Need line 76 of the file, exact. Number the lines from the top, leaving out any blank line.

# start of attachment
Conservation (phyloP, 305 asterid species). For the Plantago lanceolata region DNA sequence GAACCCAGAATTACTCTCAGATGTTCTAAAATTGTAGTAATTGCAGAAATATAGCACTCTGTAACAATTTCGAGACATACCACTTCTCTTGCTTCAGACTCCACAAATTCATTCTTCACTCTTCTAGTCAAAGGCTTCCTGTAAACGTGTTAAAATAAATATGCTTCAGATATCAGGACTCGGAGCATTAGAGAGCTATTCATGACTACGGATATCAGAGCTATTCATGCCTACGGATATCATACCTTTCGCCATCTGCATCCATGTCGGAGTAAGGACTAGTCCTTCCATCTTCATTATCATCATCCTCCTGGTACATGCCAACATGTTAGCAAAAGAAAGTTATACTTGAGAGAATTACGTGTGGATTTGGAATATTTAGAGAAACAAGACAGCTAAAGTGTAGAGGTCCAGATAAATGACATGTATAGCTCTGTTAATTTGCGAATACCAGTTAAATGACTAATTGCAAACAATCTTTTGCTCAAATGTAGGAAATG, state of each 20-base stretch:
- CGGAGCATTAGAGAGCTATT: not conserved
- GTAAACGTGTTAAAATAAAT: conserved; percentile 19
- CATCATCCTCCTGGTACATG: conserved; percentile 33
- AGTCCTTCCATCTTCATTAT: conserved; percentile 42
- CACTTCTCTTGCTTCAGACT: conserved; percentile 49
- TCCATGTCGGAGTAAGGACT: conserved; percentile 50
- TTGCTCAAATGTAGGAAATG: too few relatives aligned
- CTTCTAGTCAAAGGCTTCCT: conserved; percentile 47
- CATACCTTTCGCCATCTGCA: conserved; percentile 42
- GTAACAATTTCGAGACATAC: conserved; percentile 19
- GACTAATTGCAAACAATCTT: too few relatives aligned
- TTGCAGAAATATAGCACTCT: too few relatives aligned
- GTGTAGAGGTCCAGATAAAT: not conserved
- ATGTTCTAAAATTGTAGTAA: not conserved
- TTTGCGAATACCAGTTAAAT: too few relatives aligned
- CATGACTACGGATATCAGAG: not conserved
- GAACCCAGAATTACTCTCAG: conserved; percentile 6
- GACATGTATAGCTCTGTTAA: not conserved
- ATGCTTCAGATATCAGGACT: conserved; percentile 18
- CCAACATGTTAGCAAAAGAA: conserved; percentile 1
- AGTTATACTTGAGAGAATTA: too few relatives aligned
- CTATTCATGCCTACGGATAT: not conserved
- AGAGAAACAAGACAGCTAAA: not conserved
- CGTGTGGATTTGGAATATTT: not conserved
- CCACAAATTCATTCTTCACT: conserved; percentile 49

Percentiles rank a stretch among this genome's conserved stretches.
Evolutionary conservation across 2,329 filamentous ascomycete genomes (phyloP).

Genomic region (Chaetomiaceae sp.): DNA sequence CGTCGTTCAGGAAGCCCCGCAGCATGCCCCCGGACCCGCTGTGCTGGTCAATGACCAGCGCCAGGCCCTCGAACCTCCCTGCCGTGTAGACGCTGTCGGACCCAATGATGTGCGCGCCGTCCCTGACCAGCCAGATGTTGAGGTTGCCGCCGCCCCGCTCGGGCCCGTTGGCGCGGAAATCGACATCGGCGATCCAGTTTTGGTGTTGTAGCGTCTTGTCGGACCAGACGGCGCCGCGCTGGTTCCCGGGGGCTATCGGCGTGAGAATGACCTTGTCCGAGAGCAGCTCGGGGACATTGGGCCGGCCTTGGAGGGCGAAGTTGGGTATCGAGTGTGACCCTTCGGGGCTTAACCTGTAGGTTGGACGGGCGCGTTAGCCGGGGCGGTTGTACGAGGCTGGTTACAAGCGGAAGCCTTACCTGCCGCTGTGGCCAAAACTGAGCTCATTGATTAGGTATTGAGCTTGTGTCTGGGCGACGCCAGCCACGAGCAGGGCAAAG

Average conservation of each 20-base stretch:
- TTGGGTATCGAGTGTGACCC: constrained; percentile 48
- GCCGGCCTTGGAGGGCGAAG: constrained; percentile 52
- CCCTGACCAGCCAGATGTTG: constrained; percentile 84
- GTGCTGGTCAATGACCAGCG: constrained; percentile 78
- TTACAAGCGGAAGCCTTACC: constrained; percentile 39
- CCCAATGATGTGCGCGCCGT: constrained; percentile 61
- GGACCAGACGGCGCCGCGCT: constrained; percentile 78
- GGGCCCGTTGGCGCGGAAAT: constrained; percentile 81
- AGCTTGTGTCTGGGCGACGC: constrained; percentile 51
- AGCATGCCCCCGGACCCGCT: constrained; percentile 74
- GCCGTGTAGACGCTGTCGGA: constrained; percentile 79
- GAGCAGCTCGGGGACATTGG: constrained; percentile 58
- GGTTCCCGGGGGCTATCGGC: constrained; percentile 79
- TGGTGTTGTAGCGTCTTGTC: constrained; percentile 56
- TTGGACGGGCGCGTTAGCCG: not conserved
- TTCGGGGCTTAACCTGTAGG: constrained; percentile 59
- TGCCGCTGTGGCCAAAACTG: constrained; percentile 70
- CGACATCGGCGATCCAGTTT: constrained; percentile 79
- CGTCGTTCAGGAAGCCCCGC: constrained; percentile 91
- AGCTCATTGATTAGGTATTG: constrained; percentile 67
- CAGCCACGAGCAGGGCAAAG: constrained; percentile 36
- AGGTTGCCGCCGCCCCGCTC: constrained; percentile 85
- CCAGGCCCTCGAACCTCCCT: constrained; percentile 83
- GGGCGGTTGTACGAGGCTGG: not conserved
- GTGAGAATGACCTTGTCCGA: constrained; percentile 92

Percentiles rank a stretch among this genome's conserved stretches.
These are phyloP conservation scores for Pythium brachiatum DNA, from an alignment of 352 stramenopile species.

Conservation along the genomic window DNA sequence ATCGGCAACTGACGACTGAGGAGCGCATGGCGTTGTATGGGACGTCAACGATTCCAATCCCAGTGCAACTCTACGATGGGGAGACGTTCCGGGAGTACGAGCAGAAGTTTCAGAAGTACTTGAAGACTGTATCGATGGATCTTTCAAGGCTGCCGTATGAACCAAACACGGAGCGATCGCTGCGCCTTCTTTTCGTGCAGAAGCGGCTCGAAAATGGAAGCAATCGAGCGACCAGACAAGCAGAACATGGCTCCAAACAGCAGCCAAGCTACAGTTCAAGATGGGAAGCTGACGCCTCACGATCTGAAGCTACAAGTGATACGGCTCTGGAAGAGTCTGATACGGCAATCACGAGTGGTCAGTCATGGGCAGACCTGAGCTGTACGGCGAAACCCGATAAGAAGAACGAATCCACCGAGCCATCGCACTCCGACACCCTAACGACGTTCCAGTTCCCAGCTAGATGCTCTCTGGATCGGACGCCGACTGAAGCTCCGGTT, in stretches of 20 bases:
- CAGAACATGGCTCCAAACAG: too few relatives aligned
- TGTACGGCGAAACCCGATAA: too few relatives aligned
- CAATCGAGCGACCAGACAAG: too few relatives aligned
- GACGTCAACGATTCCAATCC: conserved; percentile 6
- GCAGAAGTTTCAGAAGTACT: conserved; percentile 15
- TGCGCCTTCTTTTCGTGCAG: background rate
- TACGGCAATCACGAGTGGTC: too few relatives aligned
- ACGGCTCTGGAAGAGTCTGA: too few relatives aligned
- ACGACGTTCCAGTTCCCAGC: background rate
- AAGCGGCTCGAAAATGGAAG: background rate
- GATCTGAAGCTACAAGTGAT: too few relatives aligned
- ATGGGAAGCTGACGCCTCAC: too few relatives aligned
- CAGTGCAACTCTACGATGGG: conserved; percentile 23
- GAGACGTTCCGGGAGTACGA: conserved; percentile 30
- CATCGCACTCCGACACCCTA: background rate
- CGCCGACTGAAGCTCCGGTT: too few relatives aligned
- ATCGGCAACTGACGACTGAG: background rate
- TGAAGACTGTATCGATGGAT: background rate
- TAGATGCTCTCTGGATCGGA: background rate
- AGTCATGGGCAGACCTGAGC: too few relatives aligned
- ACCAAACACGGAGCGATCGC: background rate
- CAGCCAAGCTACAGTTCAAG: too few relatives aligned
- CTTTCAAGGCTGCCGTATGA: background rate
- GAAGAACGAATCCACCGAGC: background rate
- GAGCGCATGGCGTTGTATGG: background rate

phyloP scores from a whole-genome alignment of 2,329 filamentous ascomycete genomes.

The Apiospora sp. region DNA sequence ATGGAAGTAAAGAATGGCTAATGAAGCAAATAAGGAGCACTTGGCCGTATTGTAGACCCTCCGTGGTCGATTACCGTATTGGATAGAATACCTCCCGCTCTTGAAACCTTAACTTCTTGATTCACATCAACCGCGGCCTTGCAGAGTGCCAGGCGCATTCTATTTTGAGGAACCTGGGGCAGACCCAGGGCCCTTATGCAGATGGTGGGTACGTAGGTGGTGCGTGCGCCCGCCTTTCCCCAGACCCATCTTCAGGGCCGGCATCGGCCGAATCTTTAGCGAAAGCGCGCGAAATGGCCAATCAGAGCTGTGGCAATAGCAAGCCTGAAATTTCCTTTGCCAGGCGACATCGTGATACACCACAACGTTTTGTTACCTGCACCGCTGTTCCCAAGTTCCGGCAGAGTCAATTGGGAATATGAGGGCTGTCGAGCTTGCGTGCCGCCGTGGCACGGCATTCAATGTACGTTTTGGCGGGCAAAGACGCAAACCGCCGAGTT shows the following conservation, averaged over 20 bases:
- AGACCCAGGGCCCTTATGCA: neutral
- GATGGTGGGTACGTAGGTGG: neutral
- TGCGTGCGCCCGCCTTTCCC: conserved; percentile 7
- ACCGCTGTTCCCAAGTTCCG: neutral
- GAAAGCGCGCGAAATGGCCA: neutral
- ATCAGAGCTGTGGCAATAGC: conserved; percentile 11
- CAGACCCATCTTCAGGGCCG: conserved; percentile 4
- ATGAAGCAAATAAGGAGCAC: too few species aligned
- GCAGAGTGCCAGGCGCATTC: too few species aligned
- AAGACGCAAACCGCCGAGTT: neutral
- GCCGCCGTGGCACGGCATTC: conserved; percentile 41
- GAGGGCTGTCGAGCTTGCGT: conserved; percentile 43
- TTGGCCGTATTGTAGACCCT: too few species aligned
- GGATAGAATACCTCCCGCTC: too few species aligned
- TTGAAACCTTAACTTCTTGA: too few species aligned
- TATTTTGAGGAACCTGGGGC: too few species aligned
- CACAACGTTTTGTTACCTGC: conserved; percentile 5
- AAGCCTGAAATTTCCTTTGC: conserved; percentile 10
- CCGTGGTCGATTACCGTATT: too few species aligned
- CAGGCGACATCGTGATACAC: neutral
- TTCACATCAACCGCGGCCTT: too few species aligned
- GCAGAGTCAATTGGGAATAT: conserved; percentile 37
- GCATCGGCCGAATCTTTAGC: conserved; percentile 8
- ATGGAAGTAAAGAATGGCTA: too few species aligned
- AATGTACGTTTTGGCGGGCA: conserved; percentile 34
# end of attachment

- TGAAGACTGTATCGATGGAT: background rate